Ozick's many-layered novel, set in 1935, is built on contradictions, beginning with her choice of narrator. A formidable intellectual and brilliant writer whose essays and novels have received numerous international awards, Ozick tells her story in the voice of Rose, a naïve, lonely 18-year-old of haphazard education in upstate New York. The novel has the dramatic structure of Dickens and the Brontes, the Victorian writers Rose loves, but its thematic milieu is wholly modern, exploring the clash of European intellectualism and American materialism, and the incomprehensible evil and upheaval of Nazism.
"Frau Mitwisser led me into a tiny parlor so dark that it took some time before her face, small and timid as a vole's, glimmered into focus."
Rose, from a future, matured vantage point, opens her narrative with this day. On her own at 18, she has answered an ad in the Albany paper for some amorphous position with this German-Jewish refugee family. Her parents are dead, her mother long ago, her father recently, and her cousin Bertram (her first, and unrequited, love) is about to abandon her for a radical communist, Ninel.
Taking refuge among the family of refugees, Rose remains isolated. Professor Mitwisser is a scholar and a larger-than-life figure, at least at first: "I was conscious of a force, of a man accustomed to dictating his conditions." Mrs. Mitwisser, too, was once a woman of standing; a scientist who worked with Schrödinger, though she got no credit for his Nobel Prize, despite her contribution. Now, unhinged by events, she keeps to her bed, neglecting her children. The three boys are interchangeable hellions, the baby, Waltraut, is largely ignored, and the eldest daughter, Anneliese, is bossy and aloof.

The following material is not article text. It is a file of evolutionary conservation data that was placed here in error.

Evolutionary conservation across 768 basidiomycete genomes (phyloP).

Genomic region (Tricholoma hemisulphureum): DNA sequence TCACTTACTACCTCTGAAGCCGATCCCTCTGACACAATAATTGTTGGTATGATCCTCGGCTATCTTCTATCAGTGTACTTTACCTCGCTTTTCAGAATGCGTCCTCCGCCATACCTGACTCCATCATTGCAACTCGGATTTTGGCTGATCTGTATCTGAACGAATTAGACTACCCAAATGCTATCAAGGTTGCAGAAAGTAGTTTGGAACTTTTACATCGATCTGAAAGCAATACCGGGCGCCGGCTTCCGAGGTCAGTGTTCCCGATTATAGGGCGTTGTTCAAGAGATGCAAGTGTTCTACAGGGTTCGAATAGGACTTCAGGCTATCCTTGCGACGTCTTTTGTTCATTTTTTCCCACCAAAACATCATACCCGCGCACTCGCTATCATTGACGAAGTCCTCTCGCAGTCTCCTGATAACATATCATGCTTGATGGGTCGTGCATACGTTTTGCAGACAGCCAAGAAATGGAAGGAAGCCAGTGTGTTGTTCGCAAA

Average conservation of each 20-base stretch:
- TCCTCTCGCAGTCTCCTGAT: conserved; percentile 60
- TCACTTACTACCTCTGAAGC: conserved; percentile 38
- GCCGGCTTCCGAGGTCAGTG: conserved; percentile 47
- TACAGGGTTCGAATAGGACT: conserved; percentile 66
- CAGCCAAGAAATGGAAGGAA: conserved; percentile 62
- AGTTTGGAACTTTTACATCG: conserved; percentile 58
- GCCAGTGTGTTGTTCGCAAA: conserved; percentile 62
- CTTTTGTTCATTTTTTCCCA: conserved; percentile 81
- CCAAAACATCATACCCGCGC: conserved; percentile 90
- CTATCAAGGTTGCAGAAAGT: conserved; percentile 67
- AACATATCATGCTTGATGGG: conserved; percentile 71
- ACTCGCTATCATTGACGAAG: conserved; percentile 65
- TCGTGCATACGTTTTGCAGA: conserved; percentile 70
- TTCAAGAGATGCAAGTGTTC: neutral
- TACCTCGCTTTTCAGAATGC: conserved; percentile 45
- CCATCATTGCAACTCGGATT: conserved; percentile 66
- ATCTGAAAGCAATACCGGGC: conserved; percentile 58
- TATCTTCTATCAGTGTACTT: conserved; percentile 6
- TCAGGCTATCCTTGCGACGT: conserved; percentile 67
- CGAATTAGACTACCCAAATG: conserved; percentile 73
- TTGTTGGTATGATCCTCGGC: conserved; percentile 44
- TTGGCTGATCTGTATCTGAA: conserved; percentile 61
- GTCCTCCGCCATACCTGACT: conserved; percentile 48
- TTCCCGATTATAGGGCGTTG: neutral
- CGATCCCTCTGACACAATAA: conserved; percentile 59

The Mitwissers were rescued by Quakers who found the professor a position teaching about an obscure Christian sect, the Charismites. But the professor's field is not the Charismites but the Karaites, an obscure, heretic Jewish sect that held to a literal interpretation of the Bible. It is some time before Rose understands that in Europe "they had esteemed him because no one knew what he knew. And here - now - he was scorned for the same reason: no one knew what he knew."
In an irony that will be missed by many readers since Ozick does not allude to it even though her narrator is recalling these events years later, the Karaites were spared by Hitler who decided that their heresy made them non-Jews. Some even participated in the Holocaust.
Rose, of course, has never heard of the Karaites (or the Charismites). Her first task is to box up the professor's library because a mysterious benefactor has rescued them from Albany and arranged for a move to New York so the professor can continue his scholarship at the city's library.
The books are in German and Hebrew, so Rose, ignorant of both languages, boxes them in the most efficient way - by size. The professor, outraged (" `This is how an intelligent creature organizes scholarship? By how tall and how short?'"), assigns (or, rather, orders Anneliese to assign) a simpler task - caring for the baby.